Wednesday, March 23, 2011

The 2008 Financial Crisis? What Financial Crisis?

Americans—and Americans who invest, in particular—have short memories.  They forgot which investment strategists and  economists (and policy makers) drove them off the cliff in the technology-stock bubble a decade ago.  Many of those same actors were back it only half a decade later.  They claimed that nationwide house prices never decline, that derivatives were marvelous for diversifying risk, and that government regulation impeded the operation of the miraculous free market.  I wish more people would watch the movie “Inside Job.”  It MIGHT alter thinking enough so that people would no longer tolerate the crony capitalism that so badly damaged our country.

A Bloomberg news story today noted that the recent Japanese earthquake was on a different fault line than the major one that runs under Tokyo and as a result, some geologists worry that the quake put more stress on the Tokyo fault, making it just a matter of time before The Big One hits Tokyo.  Similarly, I worry that the 2008 global financial crisis didn’t remove stresses in the global financial system and that it remains precarious. 

The financial reform regulation in the U.S. was so watered down that the proposals of Paul Volcker--a true public servant and the epitome of a prudent central banker—were effectively dismissed.  As with a different Japanese crisis two decades ago—the peak of their market bubble—the response by those in charge here seems to try to buy time to muddle through and avoid recognizing the huge losses in the system.   In the meantime, there is money to be made, so why waste the chance?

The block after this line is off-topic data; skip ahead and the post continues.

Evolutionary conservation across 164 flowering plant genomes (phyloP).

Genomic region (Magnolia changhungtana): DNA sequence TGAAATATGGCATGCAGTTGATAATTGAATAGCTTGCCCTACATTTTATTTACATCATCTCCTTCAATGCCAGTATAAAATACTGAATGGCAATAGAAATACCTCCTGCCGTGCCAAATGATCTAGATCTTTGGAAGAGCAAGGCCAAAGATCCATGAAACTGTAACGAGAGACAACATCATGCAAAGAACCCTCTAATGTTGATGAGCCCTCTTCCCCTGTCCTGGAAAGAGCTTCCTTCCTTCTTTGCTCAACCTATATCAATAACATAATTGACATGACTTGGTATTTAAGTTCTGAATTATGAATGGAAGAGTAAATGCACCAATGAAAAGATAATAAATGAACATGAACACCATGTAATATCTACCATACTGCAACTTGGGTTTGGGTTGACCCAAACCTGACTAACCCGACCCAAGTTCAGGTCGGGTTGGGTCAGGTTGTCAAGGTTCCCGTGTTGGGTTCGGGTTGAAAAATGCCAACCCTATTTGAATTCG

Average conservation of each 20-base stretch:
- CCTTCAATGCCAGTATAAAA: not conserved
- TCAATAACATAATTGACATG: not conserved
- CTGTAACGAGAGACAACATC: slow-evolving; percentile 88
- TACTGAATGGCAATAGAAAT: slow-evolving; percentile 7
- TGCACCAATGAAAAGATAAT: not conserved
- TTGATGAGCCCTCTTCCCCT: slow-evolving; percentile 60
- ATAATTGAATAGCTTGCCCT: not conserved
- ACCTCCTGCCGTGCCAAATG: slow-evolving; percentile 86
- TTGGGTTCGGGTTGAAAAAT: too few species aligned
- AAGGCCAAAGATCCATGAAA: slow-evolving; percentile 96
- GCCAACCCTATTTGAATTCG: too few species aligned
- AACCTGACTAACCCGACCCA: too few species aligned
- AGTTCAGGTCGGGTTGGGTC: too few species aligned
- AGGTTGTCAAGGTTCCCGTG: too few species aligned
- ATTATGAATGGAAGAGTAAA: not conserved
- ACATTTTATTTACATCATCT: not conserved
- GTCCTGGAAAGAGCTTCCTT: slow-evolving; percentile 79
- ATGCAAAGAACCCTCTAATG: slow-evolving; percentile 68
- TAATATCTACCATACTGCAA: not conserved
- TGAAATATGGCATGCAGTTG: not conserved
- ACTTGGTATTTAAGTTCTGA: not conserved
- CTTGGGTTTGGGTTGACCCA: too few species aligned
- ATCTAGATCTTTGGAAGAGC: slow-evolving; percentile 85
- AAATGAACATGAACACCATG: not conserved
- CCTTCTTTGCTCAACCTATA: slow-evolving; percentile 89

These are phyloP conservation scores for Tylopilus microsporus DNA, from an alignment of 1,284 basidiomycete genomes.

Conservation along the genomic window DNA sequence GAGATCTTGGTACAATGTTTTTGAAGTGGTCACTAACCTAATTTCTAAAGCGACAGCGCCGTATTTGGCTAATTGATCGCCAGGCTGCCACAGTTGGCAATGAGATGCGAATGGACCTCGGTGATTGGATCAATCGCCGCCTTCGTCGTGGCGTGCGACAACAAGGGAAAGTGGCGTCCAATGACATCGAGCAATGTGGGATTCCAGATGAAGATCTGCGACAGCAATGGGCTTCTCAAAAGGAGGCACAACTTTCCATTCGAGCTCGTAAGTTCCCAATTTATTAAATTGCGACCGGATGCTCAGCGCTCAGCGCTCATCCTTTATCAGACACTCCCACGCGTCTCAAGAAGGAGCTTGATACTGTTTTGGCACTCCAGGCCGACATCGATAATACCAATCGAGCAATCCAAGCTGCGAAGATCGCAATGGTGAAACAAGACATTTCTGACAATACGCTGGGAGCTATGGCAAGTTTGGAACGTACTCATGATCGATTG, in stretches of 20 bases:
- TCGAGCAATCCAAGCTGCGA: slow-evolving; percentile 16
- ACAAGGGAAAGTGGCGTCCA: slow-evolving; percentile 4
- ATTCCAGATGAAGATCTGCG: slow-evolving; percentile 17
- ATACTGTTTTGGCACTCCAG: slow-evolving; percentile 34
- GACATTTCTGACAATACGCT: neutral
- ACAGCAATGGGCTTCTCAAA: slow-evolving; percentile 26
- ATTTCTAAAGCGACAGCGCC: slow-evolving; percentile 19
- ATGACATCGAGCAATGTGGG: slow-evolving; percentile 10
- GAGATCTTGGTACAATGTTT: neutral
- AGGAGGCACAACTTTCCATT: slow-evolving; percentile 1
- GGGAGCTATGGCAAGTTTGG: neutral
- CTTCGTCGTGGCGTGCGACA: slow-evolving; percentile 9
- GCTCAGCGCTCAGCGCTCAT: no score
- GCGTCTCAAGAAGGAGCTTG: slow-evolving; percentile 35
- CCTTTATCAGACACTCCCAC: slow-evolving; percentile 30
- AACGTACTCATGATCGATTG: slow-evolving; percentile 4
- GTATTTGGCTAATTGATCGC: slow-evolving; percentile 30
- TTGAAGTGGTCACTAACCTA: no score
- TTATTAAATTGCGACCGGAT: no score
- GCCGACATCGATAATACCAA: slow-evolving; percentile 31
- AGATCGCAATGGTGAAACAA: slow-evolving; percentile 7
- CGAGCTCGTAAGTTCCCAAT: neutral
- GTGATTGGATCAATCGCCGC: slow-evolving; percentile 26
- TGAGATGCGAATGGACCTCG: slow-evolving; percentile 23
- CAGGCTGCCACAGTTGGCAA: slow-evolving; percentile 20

The President of the Dallas Federal Reserve Bank, Richard Fisher, is the closest thing to a financial conscience this country has had since Mr. Volcker.  Mr. Fisher warned yesterday of “extraordinary speculative activity” in the U.S.  Citing a surge of “covenant-lite” loans (loose lending practices) and a return of private-equity payouts (huge payouts from financial engineering), he noted that “there is an enormous amount of liquidity sloshing around.”  That liquidity is the result of the policies of Ben Bernanke, he of the actors who drove the financial system to the brink. 

This environment might lead to profitable trading opportunities for the fast-money crowd, but the U.S. financial system remains dominated by a handful of firms that are “too big to fail.”  It continues to be a system in which profits are for private, well-connected interests and losses are for the taxpaying public.

Ask yourself whether your portfolio can again withstand something similar to what happened in 2008.  If not, this is an ideal time  to make needed adjustments.

Steve Lehman

S & P 500:  1295
Russell 2000:  809

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